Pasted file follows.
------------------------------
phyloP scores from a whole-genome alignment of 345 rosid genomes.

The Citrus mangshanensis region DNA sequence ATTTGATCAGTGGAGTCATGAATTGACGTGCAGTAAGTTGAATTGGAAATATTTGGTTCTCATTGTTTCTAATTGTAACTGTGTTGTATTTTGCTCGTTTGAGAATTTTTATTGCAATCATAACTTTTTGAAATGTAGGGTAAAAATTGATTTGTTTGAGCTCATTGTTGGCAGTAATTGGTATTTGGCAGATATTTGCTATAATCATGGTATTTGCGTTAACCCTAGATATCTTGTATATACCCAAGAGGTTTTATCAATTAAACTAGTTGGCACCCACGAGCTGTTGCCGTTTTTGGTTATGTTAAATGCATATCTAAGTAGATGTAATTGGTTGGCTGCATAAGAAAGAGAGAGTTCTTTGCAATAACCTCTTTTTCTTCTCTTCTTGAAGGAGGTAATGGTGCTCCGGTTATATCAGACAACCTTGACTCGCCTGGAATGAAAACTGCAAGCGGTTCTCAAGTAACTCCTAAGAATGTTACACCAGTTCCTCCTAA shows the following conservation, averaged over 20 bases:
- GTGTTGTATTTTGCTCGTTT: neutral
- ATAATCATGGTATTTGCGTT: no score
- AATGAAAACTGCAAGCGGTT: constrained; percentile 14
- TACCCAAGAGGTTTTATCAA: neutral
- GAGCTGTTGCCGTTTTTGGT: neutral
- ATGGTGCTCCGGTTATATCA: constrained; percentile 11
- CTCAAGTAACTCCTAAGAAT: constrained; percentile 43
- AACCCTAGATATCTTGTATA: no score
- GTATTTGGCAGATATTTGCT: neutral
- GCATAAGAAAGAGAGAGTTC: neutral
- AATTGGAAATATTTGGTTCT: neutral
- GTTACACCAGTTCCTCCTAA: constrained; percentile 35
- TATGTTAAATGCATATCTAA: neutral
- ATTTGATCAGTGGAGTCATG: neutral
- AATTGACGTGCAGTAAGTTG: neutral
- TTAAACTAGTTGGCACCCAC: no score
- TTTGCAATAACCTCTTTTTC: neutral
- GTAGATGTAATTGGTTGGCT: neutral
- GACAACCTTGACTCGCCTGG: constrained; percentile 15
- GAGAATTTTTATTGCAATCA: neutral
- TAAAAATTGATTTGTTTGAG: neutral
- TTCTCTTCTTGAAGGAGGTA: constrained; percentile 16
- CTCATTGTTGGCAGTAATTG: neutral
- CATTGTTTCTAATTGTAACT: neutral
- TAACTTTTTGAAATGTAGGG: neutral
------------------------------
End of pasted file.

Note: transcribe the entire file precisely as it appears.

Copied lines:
phyloP scores from a whole-genome alignment of 345 rosid genomes.

The Citrus mangshanensis region DNA sequence ATTTGATCAGTGGAGTCATGAATTGACGTGCAGTAAGTTGAATTGGAAATATTTGGTTCTCATTGTTTCTAATTGTAACTGTGTTGTATTTTGCTCGTTTGAGAATTTTTATTGCAATCATAACTTTTTGAAATGTAGGGTAAAAATTGATTTGTTTGAGCTCATTGTTGGCAGTAATTGGTATTTGGCAGATATTTGCTATAATCATGGTATTTGCGTTAACCCTAGATATCTTGTATATACCCAAGAGGTTTTATCAATTAAACTAGTTGGCACCCACGAGCTGTTGCCGTTTTTGGTTATGTTAAATGCATATCTAAGTAGATGTAATTGGTTGGCTGCATAAGAAAGAGAGAGTTCTTTGCAATAACCTCTTTTTCTTCTCTTCTTGAAGGAGGTAATGGTGCTCCGGTTATATCAGACAACCTTGACTCGCCTGGAATGAAAACTGCAAGCGGTTCTCAAGTAACTCCTAAGAATGTTACACCAGTTCCTCCTAA shows the following conservation, averaged over 20 bases:
- GTGTTGTATTTTGCTCGTTT: neutral
- ATAATCATGGTATTTGCGTT: no score
- AATGAAAACTGCAAGCGGTT: constrained; percentile 14
- TACCCAAGAGGTTTTATCAA: neutral
- GAGCTGTTGCCGTTTTTGGT: neutral
- ATGGTGCTCCGGTTATATCA: constrained; percentile 11
- CTCAAGTAACTCCTAAGAAT: constrained; percentile 43
- AACCCTAGATATCTTGTATA: no score
- GTATTTGGCAGATATTTGCT: neutral
- GCATAAGAAAGAGAGAGTTC: neutral
- AATTGGAAATATTTGGTTCT: neutral
- GTTACACCAGTTCCTCCTAA: constrained; percentile 35
- TATGTTAAATGCATATCTAA: neutral
- ATTTGATCAGTGGAGTCATG: neutral
- AATTGACGTGCAGTAAGTTG: neutral
- TTAAACTAGTTGGCACCCAC: no score
- TTTGCAATAACCTCTTTTTC: neutral
- GTAGATGTAATTGGTTGGCT: neutral
- GACAACCTTGACTCGCCTGG: constrained; percentile 15
- GAGAATTTTTATTGCAATCA: neutral
- TAAAAATTGATTTGTTTGAG: neutral
- TTCTCTTCTTGAAGGAGGTA: constrained; percentile 16
- CTCATTGTTGGCAGTAATTG: neutral
- CATTGTTTCTAATTGTAACT: neutral
- TAACTTTTTGAAATGTAGGG: neutral